Anyway, the purpose of this video is to not only educate NDIS support coordinators or especially support coordinators, but also to educate families or NDIS participants that funding is available through the NDIS for intensive home care nursing. Otherwise, we wouldn’t be in business. Otherwise, I wouldn’t be standing here making this video.
So, a lot of NDIS support coordinators unfortunately don’t have a clinical background, and they often don’t understand the advocacy process as well that needs to go in to getting the 24-hour nursing care for someone on a ventilator with a tracheostomy, whether they’re an adult or a child.
Now, before I go deeper into the subject, there’s also the issue of what does the Department of Health do? Is it health versus disability? Both is playing a role, and as you may well be aware, the state governments in Australia, as well as the federal governments, have the so-called COAG (Council of Australian Governments) agreement where the NDIS is paying for parts of the healthcare sector and vice versa, from what I understand, anyway. So, the notion that the NDIS should not be paying for any healthcare related issues is not accurate because of, once again, the COAG agreement between the states and the federal government.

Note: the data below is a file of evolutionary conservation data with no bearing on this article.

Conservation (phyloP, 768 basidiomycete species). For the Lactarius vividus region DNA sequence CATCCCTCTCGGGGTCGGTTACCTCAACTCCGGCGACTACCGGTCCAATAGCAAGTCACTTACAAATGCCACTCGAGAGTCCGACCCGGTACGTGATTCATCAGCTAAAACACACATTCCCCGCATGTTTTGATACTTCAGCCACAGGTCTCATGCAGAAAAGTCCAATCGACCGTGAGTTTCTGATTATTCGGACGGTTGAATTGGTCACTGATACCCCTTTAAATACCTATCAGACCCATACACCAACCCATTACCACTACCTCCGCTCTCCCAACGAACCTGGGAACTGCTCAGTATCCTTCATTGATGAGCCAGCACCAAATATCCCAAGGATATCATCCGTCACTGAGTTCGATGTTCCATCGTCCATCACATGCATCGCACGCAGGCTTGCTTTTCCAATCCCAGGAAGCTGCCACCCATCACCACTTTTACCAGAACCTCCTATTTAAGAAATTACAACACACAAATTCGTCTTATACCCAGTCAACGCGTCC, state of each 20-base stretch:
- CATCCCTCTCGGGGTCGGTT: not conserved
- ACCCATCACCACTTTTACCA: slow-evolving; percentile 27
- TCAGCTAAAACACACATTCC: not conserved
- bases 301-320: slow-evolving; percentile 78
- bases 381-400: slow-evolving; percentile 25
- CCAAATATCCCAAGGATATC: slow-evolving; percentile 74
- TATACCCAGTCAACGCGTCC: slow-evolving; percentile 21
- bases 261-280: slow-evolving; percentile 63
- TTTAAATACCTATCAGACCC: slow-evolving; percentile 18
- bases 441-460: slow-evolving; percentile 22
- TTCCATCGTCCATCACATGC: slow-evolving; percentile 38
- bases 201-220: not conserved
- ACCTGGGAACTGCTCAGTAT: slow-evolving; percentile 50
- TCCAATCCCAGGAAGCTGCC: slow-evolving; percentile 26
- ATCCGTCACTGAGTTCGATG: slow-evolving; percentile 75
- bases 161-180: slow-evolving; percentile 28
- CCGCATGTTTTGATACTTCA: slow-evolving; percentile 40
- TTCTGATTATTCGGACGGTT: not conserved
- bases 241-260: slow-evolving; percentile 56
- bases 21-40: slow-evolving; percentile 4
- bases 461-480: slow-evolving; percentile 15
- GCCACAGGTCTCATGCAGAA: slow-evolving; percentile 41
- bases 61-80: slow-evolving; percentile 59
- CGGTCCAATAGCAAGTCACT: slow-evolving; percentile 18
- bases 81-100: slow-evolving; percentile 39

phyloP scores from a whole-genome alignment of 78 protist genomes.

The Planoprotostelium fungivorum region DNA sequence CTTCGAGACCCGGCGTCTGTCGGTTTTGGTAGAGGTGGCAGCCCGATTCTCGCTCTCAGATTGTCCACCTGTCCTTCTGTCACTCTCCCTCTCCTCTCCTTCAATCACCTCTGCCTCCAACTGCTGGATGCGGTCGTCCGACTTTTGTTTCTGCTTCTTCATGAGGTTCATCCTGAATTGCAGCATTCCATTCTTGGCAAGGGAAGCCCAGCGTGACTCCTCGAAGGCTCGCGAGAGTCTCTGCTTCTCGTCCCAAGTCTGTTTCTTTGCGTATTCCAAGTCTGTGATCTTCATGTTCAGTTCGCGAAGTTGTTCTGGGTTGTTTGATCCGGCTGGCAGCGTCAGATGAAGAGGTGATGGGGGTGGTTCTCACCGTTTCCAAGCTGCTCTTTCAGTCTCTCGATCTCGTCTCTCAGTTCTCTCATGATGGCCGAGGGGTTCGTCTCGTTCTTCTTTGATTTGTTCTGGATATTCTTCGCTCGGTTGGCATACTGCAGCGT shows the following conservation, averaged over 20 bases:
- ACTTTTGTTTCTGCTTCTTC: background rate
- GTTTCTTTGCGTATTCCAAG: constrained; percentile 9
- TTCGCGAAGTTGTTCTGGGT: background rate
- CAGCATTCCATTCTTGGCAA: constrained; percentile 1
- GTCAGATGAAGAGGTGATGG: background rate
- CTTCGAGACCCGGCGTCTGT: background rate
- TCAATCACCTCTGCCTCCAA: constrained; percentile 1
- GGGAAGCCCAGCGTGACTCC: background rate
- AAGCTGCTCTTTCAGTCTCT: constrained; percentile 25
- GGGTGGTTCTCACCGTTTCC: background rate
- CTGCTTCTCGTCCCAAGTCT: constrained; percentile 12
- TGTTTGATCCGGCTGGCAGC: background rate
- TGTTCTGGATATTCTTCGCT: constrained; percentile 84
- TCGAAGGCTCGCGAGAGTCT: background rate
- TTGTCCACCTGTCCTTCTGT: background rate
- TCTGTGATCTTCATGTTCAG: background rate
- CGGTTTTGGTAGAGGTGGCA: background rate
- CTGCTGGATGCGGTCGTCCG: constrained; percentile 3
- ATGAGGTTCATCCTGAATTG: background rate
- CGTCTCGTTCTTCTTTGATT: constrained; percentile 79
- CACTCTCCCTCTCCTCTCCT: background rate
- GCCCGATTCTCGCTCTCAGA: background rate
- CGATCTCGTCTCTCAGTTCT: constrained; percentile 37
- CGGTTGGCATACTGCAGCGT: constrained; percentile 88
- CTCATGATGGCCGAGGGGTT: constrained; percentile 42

So, coming back to NDIS support coordinators, one thing that you need to understand first and foremost is that when someone is ventilated with a tracheostomy or not ventilated, but has a tracheostomy, they need an intensive care nurse, 24 hours a day.
Now, when you look on our website at the mechanical home ventilation guidelines that are evidence-based, you will see that those evidence-based guidelines are clearly saying that only intensive care nurses with a minimum of two years ICU or pediatric ICU experience can look after ventilated or tracheostomy clients at home. That’s a minimum standard, and we can provide that minimum standard because we exclusively employ intensive care nurses or pediatric intensive care nurses with a minimum of two years critical care nursing experience. Most of our nurses, as a matter of fact, have a post-graduate critical care nursing qualification. Now, that’s the evidence.